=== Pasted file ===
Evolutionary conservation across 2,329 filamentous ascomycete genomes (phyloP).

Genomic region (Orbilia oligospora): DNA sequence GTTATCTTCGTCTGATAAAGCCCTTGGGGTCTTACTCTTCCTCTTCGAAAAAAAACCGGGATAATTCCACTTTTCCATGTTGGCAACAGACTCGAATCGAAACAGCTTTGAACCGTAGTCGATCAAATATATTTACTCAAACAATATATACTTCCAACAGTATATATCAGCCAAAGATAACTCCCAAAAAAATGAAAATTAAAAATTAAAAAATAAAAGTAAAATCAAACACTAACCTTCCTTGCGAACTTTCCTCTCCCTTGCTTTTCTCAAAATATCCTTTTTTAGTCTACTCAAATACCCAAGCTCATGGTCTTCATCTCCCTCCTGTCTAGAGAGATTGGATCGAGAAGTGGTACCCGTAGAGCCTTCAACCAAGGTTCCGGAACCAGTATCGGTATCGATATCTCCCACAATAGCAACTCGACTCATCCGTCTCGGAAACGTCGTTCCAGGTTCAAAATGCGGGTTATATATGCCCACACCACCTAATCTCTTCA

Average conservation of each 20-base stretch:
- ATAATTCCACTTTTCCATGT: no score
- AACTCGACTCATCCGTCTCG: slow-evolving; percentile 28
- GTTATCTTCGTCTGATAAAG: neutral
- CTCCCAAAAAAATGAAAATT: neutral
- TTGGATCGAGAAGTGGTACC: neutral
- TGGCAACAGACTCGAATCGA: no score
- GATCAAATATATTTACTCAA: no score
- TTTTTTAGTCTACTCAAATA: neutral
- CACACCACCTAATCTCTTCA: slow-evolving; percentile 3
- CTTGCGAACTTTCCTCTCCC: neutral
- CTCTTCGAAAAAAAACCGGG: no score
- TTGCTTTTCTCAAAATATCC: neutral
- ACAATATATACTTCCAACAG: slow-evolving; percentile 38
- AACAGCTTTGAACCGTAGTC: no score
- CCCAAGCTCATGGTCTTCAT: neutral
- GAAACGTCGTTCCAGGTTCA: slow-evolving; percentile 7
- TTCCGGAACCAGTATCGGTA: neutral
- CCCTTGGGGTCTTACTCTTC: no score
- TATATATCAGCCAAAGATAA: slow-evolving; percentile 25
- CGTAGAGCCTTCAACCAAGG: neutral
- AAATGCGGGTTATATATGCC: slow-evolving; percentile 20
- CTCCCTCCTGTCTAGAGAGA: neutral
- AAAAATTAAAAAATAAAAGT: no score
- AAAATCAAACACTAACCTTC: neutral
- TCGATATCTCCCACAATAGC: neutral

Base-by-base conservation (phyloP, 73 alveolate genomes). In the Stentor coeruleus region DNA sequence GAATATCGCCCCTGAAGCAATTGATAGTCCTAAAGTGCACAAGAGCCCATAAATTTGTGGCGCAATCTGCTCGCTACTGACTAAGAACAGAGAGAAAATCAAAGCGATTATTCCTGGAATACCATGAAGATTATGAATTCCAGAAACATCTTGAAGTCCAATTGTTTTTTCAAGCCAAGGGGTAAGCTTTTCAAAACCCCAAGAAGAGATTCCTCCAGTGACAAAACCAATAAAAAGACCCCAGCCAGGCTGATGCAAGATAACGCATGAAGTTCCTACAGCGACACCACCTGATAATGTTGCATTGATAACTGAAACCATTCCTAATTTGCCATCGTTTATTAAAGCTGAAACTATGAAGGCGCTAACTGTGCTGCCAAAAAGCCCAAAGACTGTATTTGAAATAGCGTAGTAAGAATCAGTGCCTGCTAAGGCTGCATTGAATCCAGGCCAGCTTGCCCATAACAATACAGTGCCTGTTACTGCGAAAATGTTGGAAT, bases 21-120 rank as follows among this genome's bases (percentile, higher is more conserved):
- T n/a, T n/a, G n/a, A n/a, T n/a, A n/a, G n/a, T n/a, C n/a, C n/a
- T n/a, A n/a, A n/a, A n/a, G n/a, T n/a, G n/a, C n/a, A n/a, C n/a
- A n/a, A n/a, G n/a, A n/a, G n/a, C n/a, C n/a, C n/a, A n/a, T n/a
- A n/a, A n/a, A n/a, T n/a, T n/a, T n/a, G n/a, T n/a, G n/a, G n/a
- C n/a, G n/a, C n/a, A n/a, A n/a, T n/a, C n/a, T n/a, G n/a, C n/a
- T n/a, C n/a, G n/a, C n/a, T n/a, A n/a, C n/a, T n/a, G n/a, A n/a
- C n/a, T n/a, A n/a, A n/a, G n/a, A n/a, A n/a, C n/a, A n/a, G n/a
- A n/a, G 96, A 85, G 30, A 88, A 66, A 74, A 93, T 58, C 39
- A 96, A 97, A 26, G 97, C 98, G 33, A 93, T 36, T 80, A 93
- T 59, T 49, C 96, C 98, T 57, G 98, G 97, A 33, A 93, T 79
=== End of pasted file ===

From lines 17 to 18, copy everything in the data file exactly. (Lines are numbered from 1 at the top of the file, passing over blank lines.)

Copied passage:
- AACAGCTTTGAACCGTAGTC: no score
- CCCAAGCTCATGGTCTTCAT: neutral